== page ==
You have been stuck in a combustible situation for a while. Finally you and your spouse have confronted the issue and realized it cannot be rectified. Moving forward in the divorce process can be both a relief and very tough time in one’s life. If you have kids you will have worries for the future and many things to work on before your life settles back down into a routine. In the meantime you need to find some time just for you. Having an outlet for your frustrations, worries, or just having a place to vent can be important in keeping a cool head and shedding potential stress during these frustrating days ahead.

Find Your Voice

You don’t have to be a “writer” to vent your frustrations through words. Start a blog; center it around your current situation or even something totally different you find joy in. Food, travel, music, art, business, or anything you find interesting enough to lose yourself in a couple times each week. This isn’t a serious professional endeavor, so don’t worry about making it as professional as possible; this is solely for you, and in the end it can be a great escape from your daily troubles.

It doesn’t have to necessarily be a blog either; it can be a diary or journal. Maybe that is too old fashioned for you. In that case, just write. Getting your frustrations, worries, or deepest fears out of your mind and on paper or computer screen can be therapeutic. No one has to see it, you can even erase it after you have written it, although we don’t recommend that choice. This can be a great way to internaly confront your worries.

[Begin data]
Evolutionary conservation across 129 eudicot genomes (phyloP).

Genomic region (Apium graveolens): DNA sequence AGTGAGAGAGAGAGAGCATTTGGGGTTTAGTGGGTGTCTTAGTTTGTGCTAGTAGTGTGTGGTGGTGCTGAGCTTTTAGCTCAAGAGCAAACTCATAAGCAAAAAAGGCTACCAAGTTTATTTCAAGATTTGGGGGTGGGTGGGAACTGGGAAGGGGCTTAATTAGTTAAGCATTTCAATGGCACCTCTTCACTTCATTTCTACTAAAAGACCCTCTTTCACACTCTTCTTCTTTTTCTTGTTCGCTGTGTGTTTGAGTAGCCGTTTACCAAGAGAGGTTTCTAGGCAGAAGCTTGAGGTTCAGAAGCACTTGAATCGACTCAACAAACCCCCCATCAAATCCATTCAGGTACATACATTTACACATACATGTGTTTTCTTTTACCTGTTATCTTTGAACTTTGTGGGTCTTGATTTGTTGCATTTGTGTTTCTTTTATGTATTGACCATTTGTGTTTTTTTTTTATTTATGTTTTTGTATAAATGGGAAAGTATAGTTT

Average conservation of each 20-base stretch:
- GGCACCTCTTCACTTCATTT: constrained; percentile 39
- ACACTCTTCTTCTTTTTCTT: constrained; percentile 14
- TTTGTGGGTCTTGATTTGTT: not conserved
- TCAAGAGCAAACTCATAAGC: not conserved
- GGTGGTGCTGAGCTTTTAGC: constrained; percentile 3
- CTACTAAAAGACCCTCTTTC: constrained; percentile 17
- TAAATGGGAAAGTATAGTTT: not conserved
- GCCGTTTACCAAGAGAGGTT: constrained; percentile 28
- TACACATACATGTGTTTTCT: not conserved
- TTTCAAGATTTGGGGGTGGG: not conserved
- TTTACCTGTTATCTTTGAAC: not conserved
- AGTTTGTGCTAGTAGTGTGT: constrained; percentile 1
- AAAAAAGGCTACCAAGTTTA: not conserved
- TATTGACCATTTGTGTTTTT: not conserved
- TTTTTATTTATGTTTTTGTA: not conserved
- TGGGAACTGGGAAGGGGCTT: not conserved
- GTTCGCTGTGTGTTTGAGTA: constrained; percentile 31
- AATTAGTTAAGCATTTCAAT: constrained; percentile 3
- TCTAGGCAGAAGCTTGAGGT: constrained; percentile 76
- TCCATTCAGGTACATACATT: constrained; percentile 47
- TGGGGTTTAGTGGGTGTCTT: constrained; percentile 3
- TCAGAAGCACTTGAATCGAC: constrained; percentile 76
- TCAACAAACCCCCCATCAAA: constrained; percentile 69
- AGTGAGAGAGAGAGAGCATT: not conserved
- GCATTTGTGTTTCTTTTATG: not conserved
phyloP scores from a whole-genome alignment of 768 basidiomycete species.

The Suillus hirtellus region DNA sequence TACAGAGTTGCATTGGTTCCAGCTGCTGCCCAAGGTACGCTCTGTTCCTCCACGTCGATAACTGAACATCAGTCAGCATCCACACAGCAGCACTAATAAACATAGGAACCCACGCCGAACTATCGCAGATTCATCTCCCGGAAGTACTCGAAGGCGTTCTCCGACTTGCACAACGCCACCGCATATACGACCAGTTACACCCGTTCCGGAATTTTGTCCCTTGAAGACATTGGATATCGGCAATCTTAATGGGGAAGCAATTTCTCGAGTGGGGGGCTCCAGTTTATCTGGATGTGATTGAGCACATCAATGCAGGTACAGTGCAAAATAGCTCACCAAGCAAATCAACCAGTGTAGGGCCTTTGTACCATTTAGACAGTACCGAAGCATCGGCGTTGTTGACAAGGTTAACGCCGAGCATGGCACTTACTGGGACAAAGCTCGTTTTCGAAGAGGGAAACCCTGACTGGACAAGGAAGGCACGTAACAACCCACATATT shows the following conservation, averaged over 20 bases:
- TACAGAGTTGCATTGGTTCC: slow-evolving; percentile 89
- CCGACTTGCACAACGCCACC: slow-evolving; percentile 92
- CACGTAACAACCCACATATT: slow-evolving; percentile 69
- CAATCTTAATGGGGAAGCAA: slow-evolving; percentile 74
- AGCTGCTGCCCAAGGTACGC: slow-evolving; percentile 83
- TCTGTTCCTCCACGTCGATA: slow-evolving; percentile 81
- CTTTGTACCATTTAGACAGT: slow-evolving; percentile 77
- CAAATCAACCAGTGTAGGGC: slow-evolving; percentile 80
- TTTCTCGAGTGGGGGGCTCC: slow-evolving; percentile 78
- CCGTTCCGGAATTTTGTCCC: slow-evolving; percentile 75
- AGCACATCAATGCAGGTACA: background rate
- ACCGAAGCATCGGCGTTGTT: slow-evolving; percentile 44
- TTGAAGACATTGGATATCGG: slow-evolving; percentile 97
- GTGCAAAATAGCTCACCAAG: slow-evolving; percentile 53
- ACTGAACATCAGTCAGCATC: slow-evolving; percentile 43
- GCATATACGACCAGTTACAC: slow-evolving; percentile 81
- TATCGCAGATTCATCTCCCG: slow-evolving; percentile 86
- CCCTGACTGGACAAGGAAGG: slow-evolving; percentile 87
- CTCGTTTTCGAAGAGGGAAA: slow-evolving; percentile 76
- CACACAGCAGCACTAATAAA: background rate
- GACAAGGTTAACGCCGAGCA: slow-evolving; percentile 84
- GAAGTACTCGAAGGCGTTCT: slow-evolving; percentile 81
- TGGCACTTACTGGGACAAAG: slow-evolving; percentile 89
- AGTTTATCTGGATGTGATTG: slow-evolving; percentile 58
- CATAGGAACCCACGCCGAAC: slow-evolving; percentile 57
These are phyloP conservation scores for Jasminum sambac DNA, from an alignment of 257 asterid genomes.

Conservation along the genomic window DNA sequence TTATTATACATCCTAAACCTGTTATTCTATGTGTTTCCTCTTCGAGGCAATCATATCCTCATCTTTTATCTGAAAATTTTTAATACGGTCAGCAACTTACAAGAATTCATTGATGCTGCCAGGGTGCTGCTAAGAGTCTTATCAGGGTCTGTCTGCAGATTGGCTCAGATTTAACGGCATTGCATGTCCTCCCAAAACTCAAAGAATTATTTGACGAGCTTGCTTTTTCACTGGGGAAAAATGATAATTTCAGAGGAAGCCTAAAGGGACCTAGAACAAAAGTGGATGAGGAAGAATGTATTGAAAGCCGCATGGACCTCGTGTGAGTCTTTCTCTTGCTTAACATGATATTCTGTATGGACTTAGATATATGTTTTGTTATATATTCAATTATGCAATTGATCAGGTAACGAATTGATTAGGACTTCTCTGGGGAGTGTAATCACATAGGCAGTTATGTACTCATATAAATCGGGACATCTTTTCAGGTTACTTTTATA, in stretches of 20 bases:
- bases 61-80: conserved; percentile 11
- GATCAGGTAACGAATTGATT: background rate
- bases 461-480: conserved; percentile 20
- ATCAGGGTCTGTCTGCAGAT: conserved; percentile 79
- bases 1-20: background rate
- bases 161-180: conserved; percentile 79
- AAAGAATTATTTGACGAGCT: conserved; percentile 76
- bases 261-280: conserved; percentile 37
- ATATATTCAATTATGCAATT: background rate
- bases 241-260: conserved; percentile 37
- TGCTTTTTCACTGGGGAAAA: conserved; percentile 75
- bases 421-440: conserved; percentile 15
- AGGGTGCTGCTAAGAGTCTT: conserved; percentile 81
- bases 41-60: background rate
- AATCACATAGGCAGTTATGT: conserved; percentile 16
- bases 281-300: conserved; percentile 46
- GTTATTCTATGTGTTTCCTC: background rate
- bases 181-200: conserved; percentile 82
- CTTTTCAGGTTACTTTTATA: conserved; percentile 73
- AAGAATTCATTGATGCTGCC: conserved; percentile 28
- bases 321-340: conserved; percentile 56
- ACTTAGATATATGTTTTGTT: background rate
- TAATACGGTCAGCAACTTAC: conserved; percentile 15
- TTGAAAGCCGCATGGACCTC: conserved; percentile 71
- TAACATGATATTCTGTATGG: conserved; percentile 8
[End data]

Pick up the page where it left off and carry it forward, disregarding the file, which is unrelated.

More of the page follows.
All In The Family

Divorce, in a sense, can be seen as the loss of your family. That may be a dramatic way to express it, but in some ways it is true. The nuclear family becomes divided; kids may bounce back and forth between you and your spouse house on a weekly or monthly basis depending on the outcome of the divorce proceedings. This is a time to lean on your own family members. Having your family around in a time like this can be a big help. In addition, your family can be an outlet for your frustrations. Cousins, brothers, sisters, and parents can be great sources of relief and friendship during this time of crises. Everyone needs someone to talk to. Your family will always be there through good times and bad; keep them close and you will never feel lonely.

Divorce can be trying on anyone’s lives, both parents and kids. Having the necessary outlets as well as social and mental cushions while going through the process can go a long way towards keeping a positive attitude and staying focused on your responsibilities. Never think you’re alone. Millions of people go through the divorce process, whether it’s an uncontested divorce or a dragged out in a court heavy process. Many often feel as if they have no one to talk to, this is never true. Reach out and connect with the positive people in your life and good things will happen.